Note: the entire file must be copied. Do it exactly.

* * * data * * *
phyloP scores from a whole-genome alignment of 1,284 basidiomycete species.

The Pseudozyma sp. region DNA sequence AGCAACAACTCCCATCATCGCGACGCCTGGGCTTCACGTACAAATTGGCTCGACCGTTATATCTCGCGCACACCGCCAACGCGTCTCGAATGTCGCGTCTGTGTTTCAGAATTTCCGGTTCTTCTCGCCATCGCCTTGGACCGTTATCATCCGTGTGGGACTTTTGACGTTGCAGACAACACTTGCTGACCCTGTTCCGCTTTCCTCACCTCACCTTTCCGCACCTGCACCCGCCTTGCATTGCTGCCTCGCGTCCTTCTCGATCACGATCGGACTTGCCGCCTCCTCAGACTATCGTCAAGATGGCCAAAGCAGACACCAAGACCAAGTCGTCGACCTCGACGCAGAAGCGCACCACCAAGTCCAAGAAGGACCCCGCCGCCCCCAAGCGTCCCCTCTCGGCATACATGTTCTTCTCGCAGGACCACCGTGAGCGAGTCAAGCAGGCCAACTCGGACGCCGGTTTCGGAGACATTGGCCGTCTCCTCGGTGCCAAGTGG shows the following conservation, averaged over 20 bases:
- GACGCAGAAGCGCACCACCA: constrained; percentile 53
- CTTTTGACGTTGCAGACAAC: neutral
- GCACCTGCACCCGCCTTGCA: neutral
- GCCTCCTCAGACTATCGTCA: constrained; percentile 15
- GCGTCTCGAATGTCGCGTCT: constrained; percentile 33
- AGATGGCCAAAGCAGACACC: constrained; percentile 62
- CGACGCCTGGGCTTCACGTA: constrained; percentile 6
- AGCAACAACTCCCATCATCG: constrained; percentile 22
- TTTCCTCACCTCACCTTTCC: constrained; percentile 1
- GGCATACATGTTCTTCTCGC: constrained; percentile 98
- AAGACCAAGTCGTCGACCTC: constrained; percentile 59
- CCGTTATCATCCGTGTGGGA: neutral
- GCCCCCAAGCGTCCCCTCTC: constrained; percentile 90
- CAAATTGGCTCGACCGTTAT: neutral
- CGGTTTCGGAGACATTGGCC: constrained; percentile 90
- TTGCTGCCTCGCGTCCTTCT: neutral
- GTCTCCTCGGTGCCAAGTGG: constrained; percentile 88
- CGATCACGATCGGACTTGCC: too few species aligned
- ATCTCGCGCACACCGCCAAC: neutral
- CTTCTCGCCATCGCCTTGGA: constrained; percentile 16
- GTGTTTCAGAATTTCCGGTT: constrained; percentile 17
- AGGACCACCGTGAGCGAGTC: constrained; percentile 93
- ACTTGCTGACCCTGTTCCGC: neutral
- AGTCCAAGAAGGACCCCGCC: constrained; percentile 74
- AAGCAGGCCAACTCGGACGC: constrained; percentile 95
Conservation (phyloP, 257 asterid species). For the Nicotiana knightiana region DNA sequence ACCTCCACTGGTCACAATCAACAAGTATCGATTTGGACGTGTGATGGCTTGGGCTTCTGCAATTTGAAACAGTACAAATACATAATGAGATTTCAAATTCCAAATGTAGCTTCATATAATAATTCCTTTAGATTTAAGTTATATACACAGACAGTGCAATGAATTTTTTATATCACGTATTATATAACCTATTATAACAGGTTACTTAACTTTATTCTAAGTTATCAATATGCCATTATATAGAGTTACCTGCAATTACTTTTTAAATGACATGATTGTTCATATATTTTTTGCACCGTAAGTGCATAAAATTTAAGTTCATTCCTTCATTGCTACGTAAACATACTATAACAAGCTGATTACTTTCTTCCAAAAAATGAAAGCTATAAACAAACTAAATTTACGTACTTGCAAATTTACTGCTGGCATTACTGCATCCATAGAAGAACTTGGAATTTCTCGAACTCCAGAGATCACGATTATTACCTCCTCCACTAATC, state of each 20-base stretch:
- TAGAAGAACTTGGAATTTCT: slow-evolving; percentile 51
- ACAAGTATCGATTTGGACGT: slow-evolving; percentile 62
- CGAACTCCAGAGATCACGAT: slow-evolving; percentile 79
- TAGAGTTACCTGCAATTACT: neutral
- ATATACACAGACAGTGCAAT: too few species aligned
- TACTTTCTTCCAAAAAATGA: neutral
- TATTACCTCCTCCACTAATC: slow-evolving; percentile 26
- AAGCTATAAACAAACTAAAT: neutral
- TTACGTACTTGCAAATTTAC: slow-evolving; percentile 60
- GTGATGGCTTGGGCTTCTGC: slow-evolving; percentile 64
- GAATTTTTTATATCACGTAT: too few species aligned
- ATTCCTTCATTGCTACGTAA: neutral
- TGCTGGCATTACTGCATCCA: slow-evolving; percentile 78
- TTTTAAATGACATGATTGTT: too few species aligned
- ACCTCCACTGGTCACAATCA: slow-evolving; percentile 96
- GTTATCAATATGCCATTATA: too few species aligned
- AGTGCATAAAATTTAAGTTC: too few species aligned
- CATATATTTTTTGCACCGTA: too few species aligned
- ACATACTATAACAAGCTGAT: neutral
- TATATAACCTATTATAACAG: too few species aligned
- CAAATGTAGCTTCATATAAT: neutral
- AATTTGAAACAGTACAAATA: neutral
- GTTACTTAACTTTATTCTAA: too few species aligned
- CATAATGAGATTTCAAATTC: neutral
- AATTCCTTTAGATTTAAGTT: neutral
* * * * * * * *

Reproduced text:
phyloP scores from a whole-genome alignment of 1,284 basidiomycete species.

The Pseudozyma sp. region DNA sequence AGCAACAACTCCCATCATCGCGACGCCTGGGCTTCACGTACAAATTGGCTCGACCGTTATATCTCGCGCACACCGCCAACGCGTCTCGAATGTCGCGTCTGTGTTTCAGAATTTCCGGTTCTTCTCGCCATCGCCTTGGACCGTTATCATCCGTGTGGGACTTTTGACGTTGCAGACAACACTTGCTGACCCTGTTCCGCTTTCCTCACCTCACCTTTCCGCACCTGCACCCGCCTTGCATTGCTGCCTCGCGTCCTTCTCGATCACGATCGGACTTGCCGCCTCCTCAGACTATCGTCAAGATGGCCAAAGCAGACACCAAGACCAAGTCGTCGACCTCGACGCAGAAGCGCACCACCAAGTCCAAGAAGGACCCCGCCGCCCCCAAGCGTCCCCTCTCGGCATACATGTTCTTCTCGCAGGACCACCGTGAGCGAGTCAAGCAGGCCAACTCGGACGCCGGTTTCGGAGACATTGGCCGTCTCCTCGGTGCCAAGTGG shows the following conservation, averaged over 20 bases:
- GACGCAGAAGCGCACCACCA: constrained; percentile 53
- CTTTTGACGTTGCAGACAAC: neutral
- GCACCTGCACCCGCCTTGCA: neutral
- GCCTCCTCAGACTATCGTCA: constrained; percentile 15
- GCGTCTCGAATGTCGCGTCT: constrained; percentile 33
- AGATGGCCAAAGCAGACACC: constrained; percentile 62
- CGACGCCTGGGCTTCACGTA: constrained; percentile 6
- AGCAACAACTCCCATCATCG: constrained; percentile 22
- TTTCCTCACCTCACCTTTCC: constrained; percentile 1
- GGCATACATGTTCTTCTCGC: constrained; percentile 98
- AAGACCAAGTCGTCGACCTC: constrained; percentile 59
- CCGTTATCATCCGTGTGGGA: neutral
- GCCCCCAAGCGTCCCCTCTC: constrained; percentile 90
- CAAATTGGCTCGACCGTTAT: neutral
- CGGTTTCGGAGACATTGGCC: constrained; percentile 90
- TTGCTGCCTCGCGTCCTTCT: neutral
- GTCTCCTCGGTGCCAAGTGG: constrained; percentile 88
- CGATCACGATCGGACTTGCC: too few species aligned
- ATCTCGCGCACACCGCCAAC: neutral
- CTTCTCGCCATCGCCTTGGA: constrained; percentile 16
- GTGTTTCAGAATTTCCGGTT: constrained; percentile 17
- AGGACCACCGTGAGCGAGTC: constrained; percentile 93
- ACTTGCTGACCCTGTTCCGC: neutral
- AGTCCAAGAAGGACCCCGCC: constrained; percentile 74
- AAGCAGGCCAACTCGGACGC: constrained; percentile 95
Conservation (phyloP, 257 asterid species). For the Nicotiana knightiana region DNA sequence ACCTCCACTGGTCACAATCAACAAGTATCGATTTGGACGTGTGATGGCTTGGGCTTCTGCAATTTGAAACAGTACAAATACATAATGAGATTTCAAATTCCAAATGTAGCTTCATATAATAATTCCTTTAGATTTAAGTTATATACACAGACAGTGCAATGAATTTTTTATATCACGTATTATATAACCTATTATAACAGGTTACTTAACTTTATTCTAAGTTATCAATATGCCATTATATAGAGTTACCTGCAATTACTTTTTAAATGACATGATTGTTCATATATTTTTTGCACCGTAAGTGCATAAAATTTAAGTTCATTCCTTCATTGCTACGTAAACATACTATAACAAGCTGATTACTTTCTTCCAAAAAATGAAAGCTATAAACAAACTAAATTTACGTACTTGCAAATTTACTGCTGGCATTACTGCATCCATAGAAGAACTTGGAATTTCTCGAACTCCAGAGATCACGATTATTACCTCCTCCACTAATC, state of each 20-base stretch:
- TAGAAGAACTTGGAATTTCT: slow-evolving; percentile 51
- ACAAGTATCGATTTGGACGT: slow-evolving; percentile 62
- CGAACTCCAGAGATCACGAT: slow-evolving; percentile 79
- TAGAGTTACCTGCAATTACT: neutral
- ATATACACAGACAGTGCAAT: too few species aligned
- TACTTTCTTCCAAAAAATGA: neutral
- TATTACCTCCTCCACTAATC: slow-evolving; percentile 26
- AAGCTATAAACAAACTAAAT: neutral
- TTACGTACTTGCAAATTTAC: slow-evolving; percentile 60
- GTGATGGCTTGGGCTTCTGC: slow-evolving; percentile 64
- GAATTTTTTATATCACGTAT: too few species aligned
- ATTCCTTCATTGCTACGTAA: neutral
- TGCTGGCATTACTGCATCCA: slow-evolving; percentile 78
- TTTTAAATGACATGATTGTT: too few species aligned
- ACCTCCACTGGTCACAATCA: slow-evolving; percentile 96
- GTTATCAATATGCCATTATA: too few species aligned
- AGTGCATAAAATTTAAGTTC: too few species aligned
- CATATATTTTTTGCACCGTA: too few species aligned
- ACATACTATAACAAGCTGAT: neutral
- TATATAACCTATTATAACAG: too few species aligned
- CAAATGTAGCTTCATATAAT: neutral
- AATTTGAAACAGTACAAATA: neutral
- GTTACTTAACTTTATTCTAA: too few species aligned
- CATAATGAGATTTCAAATTC: neutral
- AATTCCTTTAGATTTAAGTT: neutral